Coast Guard’s Logical Home Port

If it were fully merged into the Homeland Security Department, the Coast Guard likely would have to shed some of its duties and become part of the Border and Transportation Security Directorate. The directorate secures U.S. borders and transportation systems and enforces immigration laws. It comprises the Customs Service, the Federal Protective Service, the Transportation Security Administration, the Immigration and Naturalization Service, and selected organizations from the Agriculture Department.

The directorate has three major divisions-the Bureau of Immigration and Customs Enforcement, the Bureau of Customs and Border Protection, and TSA, another recently created example of a functional agency. TSA is responsible for securing civil aviation and all other modes of transportation. Thus, it is the lead security agency for airports, ports, railroads, highways and public transit systems. The incorporation of TSA into the Homeland Security Department allows its former Cabinet home, the Transportation Department, to remain focused on its core function. Transportation's mission is to ensure that the United States has a robust and efficient transportation infrastructure that keeps pace with modern technology and the nation's demographic and economic growth.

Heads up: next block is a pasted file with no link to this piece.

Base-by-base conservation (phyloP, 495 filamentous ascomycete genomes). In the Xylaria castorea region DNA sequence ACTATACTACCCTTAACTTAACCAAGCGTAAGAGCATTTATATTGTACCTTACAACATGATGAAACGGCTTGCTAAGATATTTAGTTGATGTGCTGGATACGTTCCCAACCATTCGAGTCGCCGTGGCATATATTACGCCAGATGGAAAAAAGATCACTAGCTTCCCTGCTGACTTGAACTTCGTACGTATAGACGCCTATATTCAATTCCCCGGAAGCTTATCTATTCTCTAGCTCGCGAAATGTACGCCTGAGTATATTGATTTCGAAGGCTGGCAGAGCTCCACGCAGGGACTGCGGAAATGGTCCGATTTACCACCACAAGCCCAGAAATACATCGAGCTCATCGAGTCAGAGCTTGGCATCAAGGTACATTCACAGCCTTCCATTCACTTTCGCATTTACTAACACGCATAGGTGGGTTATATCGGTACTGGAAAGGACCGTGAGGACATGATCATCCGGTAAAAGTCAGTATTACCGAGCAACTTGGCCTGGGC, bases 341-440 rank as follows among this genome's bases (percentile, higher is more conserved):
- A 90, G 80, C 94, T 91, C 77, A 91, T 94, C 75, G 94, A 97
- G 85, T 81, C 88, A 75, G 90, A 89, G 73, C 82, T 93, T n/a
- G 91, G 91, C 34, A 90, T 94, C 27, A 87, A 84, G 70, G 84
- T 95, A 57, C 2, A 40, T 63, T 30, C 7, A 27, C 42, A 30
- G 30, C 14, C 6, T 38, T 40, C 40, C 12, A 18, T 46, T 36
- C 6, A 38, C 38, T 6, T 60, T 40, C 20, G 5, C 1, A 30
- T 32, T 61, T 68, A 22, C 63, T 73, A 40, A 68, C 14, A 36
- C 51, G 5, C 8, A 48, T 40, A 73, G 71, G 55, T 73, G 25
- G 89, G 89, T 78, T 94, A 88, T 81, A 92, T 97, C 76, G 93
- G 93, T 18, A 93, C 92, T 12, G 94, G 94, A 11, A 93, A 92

The Immigration and Customs Enforcement Bureau, with its 14,000 people, focuses on a constabulary function-criminal investigations and the enforcement of immigration and customs laws in the United States, the protection of specified federal buildings, and air and marine enforcement. At bureau headquarters in Washington, components from the former INS, Customs Service, and Federal Protective Service have merged to form five functional divisions: Investigations, Detention and Removal, Intelligence, Air and Marine Operations, and Federal Protective Service.

The Customs and Border Protection Bureau is now the de facto border agency of the United States. It includes some 35,000 federal employees merged from components of Agriculture, INS, Border Patrol and Customs. Its job is to secure our borders and ports of entry and keep out terrorists and their weapons; apprehend people entering illegally; stem the flow of drugs and other contraband; protect our agricultural and economic interests from harmful pests and diseases; protect American businesses from theft of their intellectual property; and regulate and facilitate international trade, collect import duties, and enforce U.S. trade laws.

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